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While the good folks in Queens are still trying to figure out the whole 7 train mess, Theodore Kheel’s recent call for a higher road tax that would subsidize free subway rides has found an unlikely ally among the City’s religious community.

Writing in The Jewish Press, Rabbi Gershon Tannenbaum has expressed his support for the free subway rides on religious grounds:

With increasing permitted use of automation and technology on Shabbos, such as halachically acceptable elevators and escalators, the possibility of using fare-free subways on Shabbos and Yom Tov would be of great interest. The majority of poskim in the past have leaned towards disapproval. The ability to use the subway on Shabbos was inhibited due to such considerations astechum Shabbos (measured distances prohibited outside a city) and maaris ayin (appearance of transgressing Shabbos). Should the entire NYC subway system become fare-free fulltime, the question of subway usage on Shabbos could be more clearly defined.

Since many very observant Jews do not believe in spending money on the Sabbath, free subway rides would enable these religious men and women to utilize the City’s rapid transit system without breaking the Sabbath.

My only issue with Tannenbaum’s article is his reliance on the same misinformation being promulgated by the media as they attempt to describe Kheel’s plan. Tannenbaum wrote, “Questions whether the subway system would be able to carry the increased number of passengers can be answered by a review of the subway’s history. In 1943 the NYC subway system carried eight- million passengers daily. Today’s passenger load is less than four-and-a-half million daily.”

As I’ve pointed out in the past, that information is incorrect. The 8 million figure was a one-day high set in 1946 and not an average daily total. Here’s what I wrote two weeks ago in clearing up this misconceptions:

But the most accurate ridership information I could find (in [a] PDF presentation) showed an annual ridership of slightly more than 2 billion in 1946, largely considered the busiest year in subway history. That amounts to an average daily ridership of around 5.5 million people. Recently, in September of 2006, just over 5 million people a day rode the subways. We’re not that far off from those records.

Overall, it’s a small bone to pick. I wonder if Rabbi Tannenbaum’s thoughts will gain more traction as the Institute for Rational Urban Mobility continues its Kheel-funded study of a free subway system.

MetroCard photo from Triborough’s flickr stream.

Categories : MTA Economics
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I don’t know what any of that means either. Or as my roomate said, “What the f***?” (Image courtesy of flickr user Plaid Ninja. Click on it for a bigger view.)

So the 7 train. Apparently, it’s a mess, and Queens residents aren’t too happy. I don’t blame them; that service advisory note up there is utterly incomprehensible.

Currently, the 7 line is undergoing a massive reconstruction project. According to the WNBC report, the MTA is reconfiguring the tracks and upgrading switches from Times Square out to the heart of Queens. Because the 7 is the only line that runs from Manhattan to Flushing, it clearly inconveniences everyone who lives along this purple train.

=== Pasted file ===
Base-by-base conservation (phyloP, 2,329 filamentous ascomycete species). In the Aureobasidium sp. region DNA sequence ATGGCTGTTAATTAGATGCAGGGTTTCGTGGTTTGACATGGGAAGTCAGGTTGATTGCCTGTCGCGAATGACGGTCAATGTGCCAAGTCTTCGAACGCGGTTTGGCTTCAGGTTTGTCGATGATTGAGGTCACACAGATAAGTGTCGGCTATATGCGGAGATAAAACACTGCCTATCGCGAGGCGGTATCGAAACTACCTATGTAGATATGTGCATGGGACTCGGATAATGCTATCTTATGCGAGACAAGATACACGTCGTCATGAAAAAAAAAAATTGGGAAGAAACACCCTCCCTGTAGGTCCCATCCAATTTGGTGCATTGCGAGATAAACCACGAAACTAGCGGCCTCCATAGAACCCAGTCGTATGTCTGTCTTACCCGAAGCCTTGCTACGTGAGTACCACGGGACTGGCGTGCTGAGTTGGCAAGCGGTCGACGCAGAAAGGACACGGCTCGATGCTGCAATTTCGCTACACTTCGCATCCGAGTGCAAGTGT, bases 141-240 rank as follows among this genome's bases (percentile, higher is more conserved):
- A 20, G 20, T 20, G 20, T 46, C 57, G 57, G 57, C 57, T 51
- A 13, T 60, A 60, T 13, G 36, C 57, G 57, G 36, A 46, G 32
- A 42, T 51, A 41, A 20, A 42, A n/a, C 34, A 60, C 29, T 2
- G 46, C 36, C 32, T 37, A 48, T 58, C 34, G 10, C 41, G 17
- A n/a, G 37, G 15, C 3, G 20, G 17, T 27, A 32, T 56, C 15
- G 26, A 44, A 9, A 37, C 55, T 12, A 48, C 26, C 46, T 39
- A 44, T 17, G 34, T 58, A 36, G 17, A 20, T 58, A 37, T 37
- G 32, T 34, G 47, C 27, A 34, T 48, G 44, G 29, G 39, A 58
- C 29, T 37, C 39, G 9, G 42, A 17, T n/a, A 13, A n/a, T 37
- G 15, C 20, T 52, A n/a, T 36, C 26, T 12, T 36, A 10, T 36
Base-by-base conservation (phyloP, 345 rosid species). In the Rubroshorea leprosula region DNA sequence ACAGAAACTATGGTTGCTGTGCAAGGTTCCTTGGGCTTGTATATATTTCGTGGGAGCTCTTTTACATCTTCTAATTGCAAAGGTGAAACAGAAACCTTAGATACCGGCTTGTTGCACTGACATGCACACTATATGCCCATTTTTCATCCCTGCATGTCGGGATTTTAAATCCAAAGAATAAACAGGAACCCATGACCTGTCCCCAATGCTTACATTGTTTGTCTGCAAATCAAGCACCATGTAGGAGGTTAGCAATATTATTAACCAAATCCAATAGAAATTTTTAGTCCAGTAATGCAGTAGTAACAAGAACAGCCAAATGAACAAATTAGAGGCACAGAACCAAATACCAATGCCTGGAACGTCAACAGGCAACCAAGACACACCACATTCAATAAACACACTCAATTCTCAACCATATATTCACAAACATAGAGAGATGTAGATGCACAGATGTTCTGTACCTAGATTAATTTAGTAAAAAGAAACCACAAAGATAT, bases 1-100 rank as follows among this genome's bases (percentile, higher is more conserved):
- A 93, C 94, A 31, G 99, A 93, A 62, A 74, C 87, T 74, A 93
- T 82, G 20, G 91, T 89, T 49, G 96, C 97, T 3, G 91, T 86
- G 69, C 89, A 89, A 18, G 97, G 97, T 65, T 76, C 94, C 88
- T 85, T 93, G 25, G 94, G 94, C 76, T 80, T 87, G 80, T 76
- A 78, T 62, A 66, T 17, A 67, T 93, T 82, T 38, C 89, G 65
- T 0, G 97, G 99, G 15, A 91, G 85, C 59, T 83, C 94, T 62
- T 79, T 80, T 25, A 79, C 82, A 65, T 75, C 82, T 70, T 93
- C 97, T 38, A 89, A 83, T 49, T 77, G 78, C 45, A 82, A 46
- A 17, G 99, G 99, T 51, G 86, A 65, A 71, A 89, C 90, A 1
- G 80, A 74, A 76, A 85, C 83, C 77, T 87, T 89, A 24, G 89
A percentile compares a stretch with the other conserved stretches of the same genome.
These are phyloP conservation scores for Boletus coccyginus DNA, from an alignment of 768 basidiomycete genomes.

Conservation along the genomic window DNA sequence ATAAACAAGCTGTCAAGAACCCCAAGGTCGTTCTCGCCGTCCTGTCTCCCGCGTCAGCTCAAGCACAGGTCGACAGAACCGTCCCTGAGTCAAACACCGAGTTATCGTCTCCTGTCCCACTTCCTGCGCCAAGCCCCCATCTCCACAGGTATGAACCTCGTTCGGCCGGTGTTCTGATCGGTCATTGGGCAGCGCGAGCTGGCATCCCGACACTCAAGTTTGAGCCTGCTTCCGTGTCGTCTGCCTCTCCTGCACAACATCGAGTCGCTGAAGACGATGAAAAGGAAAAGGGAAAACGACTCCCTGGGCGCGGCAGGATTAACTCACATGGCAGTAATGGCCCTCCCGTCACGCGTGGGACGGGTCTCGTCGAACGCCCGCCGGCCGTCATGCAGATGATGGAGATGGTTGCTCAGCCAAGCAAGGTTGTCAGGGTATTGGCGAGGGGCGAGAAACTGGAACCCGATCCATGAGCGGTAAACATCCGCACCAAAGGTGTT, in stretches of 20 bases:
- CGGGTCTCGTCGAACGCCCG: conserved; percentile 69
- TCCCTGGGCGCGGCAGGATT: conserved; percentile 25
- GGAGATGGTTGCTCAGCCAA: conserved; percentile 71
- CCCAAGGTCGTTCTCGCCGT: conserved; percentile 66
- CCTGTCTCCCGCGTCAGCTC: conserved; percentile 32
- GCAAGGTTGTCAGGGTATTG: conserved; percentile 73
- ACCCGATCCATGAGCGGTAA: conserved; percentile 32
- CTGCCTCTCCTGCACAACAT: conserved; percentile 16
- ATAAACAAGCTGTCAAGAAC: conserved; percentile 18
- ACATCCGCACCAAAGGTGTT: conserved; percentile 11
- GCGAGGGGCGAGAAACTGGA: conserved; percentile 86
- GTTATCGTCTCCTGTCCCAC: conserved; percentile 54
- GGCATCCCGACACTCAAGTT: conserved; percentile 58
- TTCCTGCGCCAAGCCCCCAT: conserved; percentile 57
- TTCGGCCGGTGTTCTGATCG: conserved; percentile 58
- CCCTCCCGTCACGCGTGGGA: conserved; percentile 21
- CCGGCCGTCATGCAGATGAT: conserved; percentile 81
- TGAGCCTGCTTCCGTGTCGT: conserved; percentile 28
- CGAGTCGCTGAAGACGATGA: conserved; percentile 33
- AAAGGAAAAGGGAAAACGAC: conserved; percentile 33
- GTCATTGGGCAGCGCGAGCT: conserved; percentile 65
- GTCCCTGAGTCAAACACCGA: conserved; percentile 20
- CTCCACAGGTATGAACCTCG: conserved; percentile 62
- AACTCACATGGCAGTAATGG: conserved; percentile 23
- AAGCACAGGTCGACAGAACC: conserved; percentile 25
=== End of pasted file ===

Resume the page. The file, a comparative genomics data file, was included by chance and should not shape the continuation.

Furthermore, I’m a firm believer in conspiracy theories. The MTA is doing the project now, in the cold of winter when no one wants to walk anywhere, because baseball season is around the corner. Imagine if tens of thousands of Mets fans could not get to Shea for opening weekend because of 7 line service shutdowns. Queens residents suffer now so baseball fans don’t have to suffer in April.

The litany of complains are quite familiar. Travel times are quadrupled; local businesses are feeling the pain; and everyone is pissed off. In fact, even City Council member Eric Giola participated in a rally protesting the service cuts. He called the shuttle bus service “insufficient and inconvenient.” You tell ’em, Eric.

Uncharacteristically, the MTA decided to listen to their riders’ complaints. How? By, um, telling people more frequently how to find some alternate route and, ah, making sure the employees are giving out the right information (which they were not last weekend). The Daily News reports on the new measures the MTA will take this weekend:

  • Boosting the number of service-disruption announcements at stations and on subway trains.
  • Putting more and better-informed Transit Authority personnel in stations to help lost and confused riders.
  • Alerting riders that they can board No. 7 trains, and get off Manhattan-bound trains at the 69th St. and 61st St. stations. The TA has been telling riders that trains weren’t running between Times Square and 74th St./Broadway.
  • Better publicize increased E and F train service on the affected weekends.
  • Increasing the number of supervisors to improve coordination of TA efforts.
  • Additional training and better info packets for bus drivers, station agents and other workers on the disruptions and travel options.

Pardon me if I’m a little skeptical, but doesn’t this seem like basic levels of customer service? Shouldn’t the MTA have made sure that its employees knew what was going on before the service cuts instead of after a debacle of a weekend? While Giola expressed his pleasure with the new customer service measures, I expect this weekend to be more of the same for those residents in Queens unlucky enough to live on the 7 line.

But don’t worry; baseball season is right around the corner.